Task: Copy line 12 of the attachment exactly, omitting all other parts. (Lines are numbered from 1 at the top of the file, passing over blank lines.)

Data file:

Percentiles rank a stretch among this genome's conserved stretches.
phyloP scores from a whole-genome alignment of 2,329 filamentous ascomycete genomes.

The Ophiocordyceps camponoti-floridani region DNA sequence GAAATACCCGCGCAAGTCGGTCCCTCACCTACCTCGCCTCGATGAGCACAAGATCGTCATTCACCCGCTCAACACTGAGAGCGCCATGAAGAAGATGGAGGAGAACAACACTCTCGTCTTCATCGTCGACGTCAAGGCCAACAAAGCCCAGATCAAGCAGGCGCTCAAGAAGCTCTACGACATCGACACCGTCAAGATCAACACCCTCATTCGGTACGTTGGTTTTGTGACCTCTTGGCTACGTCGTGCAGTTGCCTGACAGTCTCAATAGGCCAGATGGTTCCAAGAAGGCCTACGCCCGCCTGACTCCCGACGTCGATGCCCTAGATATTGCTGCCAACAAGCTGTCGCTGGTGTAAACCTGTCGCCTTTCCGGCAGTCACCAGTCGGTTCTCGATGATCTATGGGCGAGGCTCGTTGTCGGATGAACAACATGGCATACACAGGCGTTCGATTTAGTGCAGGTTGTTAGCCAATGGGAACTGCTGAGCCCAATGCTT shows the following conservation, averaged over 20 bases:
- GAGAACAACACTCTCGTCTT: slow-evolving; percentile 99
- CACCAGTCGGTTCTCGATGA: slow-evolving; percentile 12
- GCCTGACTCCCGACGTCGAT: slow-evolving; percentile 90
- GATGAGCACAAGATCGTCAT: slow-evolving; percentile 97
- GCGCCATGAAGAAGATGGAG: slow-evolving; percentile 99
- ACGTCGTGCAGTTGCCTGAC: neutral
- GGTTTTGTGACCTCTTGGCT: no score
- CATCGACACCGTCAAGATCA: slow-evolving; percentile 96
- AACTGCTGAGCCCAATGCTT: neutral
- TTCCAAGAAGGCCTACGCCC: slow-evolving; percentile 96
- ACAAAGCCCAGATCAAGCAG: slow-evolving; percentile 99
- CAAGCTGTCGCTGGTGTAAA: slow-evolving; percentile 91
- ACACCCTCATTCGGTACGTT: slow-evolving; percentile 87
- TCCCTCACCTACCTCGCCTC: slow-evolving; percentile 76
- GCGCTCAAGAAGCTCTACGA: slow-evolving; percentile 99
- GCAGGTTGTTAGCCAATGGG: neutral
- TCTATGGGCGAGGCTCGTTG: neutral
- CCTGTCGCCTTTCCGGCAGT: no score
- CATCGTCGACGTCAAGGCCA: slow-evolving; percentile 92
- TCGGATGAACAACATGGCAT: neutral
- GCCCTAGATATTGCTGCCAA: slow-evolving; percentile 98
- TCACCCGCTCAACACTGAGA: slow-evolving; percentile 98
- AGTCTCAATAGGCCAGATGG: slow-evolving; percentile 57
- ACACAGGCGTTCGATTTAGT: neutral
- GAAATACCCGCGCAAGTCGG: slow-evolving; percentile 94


- AACTGCTGAGCCCAATGCTT: neutral